(I might suggest to the Commissioner doing just that during the Houston-Philly series.) That’s how ridiculous and greedy it is for baseball to allow between-inning, and at other times, betting commercials to infiltrate the “national pastime” and particularly the children who watch them.
And that’s my take how the Yankees got yanked.
(Walter Schwartz was once upon a time the editor of the Hilltopper, the newspaper of Jamaica High School, long since put out of existence by New York "leaders" who, of course, knew best.)
By Jean White Grenning
(Jean is our Class-President-for-Life. As the pandemic abated for the warm months, she and Phyllis Rosenthal were known to take in a ballgame here and there, in our home borough.)
We are “The Ballpark Twins.” Loyal Mets fans to the end.
It may be an old saying but “Wait til next year!!”
George, I have no great love for Yankees but they are a New York team so I was hoping they would win. They are like the rich kid whose father can buy him everything but he can’t buy him a winning team.
That’s it from me. Jean
By Alan Levine
So now we get to the World Series, with the best team in the American League facing a National League team that finished a fairly distant third in its division. I consider this a ludicrous state of affairs, fueled by television networks and greedy owners and players. That three teams who had won more than one hundred games each were eliminated in a hodge-podge of short, jerry-built, sudden-death series tarnishes a game meant to reward hard work and season-long persistence.
Here is my proposal for restoring the big leagues to a semblance of sanity, which probably illustrates nothing more than how old I am.
1. Add one team to each league.
2. Divide each league into two, strictly geographical, divisions.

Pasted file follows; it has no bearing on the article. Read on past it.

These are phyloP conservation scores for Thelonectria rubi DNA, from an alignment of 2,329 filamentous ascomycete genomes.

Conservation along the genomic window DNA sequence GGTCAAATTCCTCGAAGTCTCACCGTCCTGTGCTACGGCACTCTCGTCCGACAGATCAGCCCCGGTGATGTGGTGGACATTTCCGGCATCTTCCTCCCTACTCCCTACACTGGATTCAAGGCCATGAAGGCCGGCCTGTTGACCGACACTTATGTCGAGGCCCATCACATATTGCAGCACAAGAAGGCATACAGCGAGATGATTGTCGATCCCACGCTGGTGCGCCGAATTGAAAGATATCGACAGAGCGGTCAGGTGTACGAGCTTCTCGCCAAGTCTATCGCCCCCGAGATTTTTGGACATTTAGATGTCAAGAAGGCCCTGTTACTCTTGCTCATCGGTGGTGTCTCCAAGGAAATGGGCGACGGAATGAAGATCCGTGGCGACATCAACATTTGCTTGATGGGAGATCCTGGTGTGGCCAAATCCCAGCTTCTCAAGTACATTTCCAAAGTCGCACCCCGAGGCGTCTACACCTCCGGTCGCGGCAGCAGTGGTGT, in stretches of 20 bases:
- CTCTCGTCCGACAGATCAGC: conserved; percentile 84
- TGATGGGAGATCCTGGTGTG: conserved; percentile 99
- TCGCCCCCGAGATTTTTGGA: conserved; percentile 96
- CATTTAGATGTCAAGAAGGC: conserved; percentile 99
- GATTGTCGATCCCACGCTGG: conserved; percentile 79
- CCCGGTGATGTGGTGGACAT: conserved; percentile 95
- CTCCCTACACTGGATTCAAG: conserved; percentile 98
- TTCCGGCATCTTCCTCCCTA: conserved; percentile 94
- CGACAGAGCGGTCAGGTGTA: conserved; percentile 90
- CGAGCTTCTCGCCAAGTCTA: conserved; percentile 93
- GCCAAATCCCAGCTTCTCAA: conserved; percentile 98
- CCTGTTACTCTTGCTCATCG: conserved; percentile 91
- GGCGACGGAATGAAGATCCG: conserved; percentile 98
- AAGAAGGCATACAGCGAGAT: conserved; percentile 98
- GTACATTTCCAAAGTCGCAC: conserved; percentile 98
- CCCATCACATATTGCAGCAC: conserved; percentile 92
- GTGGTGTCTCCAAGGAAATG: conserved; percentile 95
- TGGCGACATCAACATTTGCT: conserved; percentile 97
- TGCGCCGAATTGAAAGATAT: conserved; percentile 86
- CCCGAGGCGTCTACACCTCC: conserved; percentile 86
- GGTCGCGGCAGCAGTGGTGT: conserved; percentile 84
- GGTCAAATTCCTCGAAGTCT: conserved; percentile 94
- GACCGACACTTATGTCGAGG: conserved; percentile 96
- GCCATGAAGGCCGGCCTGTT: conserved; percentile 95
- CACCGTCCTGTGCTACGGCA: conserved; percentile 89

3. Eliminate all regular season interleague play.
4. Have each team play fourteen games against each of the teams in its division and eight games against each of the teams in its league's other division.
5. At the end of the 162-game season, each league has a best-of-seven playoff between the two division champions.
6. The World Series will be between the winners of each league's playoff.
7. Everyone goes home by Columbus Day.
8. We'll discuss the designated hitter some other time. As for the ghost runner, there is no discussion. Keep him in the dugout.
(Alan Levine is my friend from junior high school. He is still working.)
Measuring Covid Deaths, by David Leonhardt. July 17, 2023. NYT online.
The United States has reached a milestone in the long struggle against Covid: The total number of Americans dying each day — from any cause — is no longer historically abnormal….
After three horrific years, in which Covid has killed more than one million Americans and transformed parts of daily life, the virus has turned into an ordinary illness.
The progress stems mostly from three factors:
First, about three-quarters of U.S. adults have received at least one vaccine shot.
Second, more than three-quarters of Americans have been infected with Covid, providing natural immunity from future symptoms. (About 97 percent of adults fall into at least one of those first two categories.)
Third, post-infection treatments like Paxlovid, which can reduce the severity of symptoms, became widely available last year.